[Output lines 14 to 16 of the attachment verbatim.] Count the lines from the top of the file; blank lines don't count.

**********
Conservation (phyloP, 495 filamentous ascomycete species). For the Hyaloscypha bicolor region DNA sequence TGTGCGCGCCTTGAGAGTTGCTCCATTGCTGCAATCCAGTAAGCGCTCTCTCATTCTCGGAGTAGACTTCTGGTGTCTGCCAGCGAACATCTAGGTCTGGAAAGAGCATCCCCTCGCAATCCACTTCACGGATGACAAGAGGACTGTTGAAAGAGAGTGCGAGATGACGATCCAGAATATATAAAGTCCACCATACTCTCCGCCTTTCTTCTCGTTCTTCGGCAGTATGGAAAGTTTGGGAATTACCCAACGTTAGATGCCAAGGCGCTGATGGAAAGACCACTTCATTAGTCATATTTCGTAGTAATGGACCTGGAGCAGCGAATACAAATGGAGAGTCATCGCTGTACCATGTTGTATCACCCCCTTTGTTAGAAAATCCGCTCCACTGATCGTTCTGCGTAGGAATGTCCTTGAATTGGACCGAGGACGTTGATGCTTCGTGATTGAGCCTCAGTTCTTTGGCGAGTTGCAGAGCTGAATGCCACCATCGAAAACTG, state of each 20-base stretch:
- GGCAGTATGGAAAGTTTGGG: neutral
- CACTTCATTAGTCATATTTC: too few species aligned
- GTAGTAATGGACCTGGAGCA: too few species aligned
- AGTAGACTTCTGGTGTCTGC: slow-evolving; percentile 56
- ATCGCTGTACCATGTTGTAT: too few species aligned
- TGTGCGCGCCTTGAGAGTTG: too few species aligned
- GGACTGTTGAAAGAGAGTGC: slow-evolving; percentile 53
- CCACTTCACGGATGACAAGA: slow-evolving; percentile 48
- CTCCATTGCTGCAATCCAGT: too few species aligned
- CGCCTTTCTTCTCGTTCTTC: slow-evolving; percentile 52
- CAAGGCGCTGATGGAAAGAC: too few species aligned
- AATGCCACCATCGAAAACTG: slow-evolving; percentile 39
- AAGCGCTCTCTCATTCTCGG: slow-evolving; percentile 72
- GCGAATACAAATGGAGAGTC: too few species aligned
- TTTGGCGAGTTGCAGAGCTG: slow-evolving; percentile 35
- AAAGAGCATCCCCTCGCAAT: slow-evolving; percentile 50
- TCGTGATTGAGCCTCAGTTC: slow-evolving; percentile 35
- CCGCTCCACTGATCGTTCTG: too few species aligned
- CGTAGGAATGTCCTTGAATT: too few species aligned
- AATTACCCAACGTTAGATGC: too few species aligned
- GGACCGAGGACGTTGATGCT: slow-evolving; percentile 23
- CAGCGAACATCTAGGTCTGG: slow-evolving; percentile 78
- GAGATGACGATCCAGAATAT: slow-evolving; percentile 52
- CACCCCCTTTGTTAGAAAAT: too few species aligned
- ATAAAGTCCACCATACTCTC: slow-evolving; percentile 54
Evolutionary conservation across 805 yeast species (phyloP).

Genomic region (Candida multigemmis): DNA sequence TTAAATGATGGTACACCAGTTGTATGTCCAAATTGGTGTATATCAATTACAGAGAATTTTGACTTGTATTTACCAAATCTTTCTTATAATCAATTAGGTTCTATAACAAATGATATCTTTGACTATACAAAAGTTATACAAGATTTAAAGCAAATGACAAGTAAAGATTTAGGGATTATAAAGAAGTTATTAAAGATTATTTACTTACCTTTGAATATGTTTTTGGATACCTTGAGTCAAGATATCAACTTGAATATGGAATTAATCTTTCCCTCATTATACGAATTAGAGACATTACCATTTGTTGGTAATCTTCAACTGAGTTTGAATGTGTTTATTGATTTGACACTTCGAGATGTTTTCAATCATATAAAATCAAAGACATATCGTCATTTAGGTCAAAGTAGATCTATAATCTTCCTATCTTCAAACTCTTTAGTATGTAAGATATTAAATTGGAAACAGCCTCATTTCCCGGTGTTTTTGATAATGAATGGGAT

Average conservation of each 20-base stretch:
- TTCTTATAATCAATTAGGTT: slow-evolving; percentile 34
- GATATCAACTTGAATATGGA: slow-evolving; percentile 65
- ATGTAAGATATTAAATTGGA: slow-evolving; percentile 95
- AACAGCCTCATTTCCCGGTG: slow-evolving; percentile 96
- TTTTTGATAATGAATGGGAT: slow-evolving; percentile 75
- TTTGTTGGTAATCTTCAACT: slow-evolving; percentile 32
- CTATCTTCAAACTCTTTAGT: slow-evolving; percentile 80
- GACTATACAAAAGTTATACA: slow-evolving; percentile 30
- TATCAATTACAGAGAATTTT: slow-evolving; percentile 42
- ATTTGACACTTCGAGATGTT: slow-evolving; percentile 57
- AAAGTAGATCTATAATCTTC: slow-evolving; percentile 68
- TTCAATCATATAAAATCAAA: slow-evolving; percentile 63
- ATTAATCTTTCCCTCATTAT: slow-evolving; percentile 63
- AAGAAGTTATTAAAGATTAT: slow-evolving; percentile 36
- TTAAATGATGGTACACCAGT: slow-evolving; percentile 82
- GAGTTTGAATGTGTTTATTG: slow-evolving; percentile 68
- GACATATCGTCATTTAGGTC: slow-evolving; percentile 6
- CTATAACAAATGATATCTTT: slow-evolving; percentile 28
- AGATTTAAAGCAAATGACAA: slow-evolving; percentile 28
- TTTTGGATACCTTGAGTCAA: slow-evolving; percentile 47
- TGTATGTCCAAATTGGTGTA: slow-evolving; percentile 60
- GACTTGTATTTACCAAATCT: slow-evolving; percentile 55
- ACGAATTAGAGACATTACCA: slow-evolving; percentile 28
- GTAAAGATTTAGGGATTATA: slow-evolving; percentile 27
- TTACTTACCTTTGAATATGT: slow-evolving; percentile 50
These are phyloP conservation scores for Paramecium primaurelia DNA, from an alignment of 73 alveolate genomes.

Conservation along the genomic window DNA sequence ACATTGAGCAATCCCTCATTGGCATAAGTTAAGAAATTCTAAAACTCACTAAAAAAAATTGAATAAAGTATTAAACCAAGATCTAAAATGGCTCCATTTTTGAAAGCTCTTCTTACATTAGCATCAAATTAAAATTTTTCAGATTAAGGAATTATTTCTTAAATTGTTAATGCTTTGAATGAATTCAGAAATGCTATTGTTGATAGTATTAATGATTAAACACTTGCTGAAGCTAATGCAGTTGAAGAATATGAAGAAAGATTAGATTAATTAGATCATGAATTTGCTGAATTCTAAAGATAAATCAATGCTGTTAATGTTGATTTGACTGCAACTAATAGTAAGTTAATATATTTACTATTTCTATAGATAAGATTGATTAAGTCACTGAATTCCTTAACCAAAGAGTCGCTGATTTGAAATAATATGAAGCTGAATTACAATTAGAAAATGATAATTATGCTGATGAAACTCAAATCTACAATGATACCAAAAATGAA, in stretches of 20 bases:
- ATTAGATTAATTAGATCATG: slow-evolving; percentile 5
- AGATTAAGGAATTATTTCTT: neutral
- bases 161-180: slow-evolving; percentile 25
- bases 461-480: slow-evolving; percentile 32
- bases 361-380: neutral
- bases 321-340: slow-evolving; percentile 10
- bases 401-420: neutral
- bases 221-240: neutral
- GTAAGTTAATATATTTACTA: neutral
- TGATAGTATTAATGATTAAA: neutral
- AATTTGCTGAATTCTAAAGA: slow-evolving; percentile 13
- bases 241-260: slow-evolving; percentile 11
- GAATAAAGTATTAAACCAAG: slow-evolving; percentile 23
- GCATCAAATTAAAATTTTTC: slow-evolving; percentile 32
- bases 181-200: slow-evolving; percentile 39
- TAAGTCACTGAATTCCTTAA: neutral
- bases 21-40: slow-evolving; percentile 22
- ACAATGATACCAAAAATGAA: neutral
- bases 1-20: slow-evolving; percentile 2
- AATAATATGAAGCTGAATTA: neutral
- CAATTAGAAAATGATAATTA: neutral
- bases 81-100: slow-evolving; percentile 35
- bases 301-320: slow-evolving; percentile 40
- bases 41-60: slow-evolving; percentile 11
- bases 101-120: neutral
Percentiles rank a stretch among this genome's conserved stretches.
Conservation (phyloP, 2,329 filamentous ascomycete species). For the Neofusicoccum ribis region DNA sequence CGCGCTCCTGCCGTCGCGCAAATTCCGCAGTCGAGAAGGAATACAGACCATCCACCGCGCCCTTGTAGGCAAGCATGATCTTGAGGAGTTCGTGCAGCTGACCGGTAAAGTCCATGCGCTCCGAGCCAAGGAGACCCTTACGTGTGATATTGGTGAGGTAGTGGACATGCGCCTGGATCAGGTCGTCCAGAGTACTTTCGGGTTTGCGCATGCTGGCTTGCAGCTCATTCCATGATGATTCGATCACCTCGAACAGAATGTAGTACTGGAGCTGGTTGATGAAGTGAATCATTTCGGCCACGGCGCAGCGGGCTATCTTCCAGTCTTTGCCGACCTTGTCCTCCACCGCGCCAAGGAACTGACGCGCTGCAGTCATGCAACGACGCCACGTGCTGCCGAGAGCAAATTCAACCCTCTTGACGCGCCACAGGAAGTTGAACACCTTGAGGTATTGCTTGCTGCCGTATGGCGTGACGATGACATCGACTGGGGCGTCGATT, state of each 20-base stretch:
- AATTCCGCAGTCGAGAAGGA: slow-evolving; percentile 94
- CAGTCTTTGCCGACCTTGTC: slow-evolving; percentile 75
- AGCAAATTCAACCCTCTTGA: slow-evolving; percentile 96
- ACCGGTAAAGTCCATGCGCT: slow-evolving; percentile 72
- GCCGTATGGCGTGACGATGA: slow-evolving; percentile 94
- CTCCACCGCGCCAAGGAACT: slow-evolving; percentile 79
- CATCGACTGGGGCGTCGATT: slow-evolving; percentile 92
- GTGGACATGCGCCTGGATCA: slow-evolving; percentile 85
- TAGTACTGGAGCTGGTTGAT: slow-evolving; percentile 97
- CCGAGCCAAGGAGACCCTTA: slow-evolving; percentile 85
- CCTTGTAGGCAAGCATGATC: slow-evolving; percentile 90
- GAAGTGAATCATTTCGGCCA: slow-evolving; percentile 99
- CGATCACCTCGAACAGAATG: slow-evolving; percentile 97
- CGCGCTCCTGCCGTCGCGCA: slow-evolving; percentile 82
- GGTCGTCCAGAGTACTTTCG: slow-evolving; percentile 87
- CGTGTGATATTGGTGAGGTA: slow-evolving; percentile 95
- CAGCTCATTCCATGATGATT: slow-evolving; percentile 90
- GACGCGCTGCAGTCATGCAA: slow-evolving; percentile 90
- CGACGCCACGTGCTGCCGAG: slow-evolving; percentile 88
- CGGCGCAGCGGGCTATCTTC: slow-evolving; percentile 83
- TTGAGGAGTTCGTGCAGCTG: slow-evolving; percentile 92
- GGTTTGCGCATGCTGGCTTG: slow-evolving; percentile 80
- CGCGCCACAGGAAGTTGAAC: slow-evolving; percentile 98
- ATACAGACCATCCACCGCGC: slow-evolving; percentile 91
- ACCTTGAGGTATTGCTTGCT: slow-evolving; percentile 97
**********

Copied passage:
- AAGCGCTCTCTCATTCTCGG: slow-evolving; percentile 72
- GCGAATACAAATGGAGAGTC: too few species aligned
- TTTGGCGAGTTGCAGAGCTG: slow-evolving; percentile 35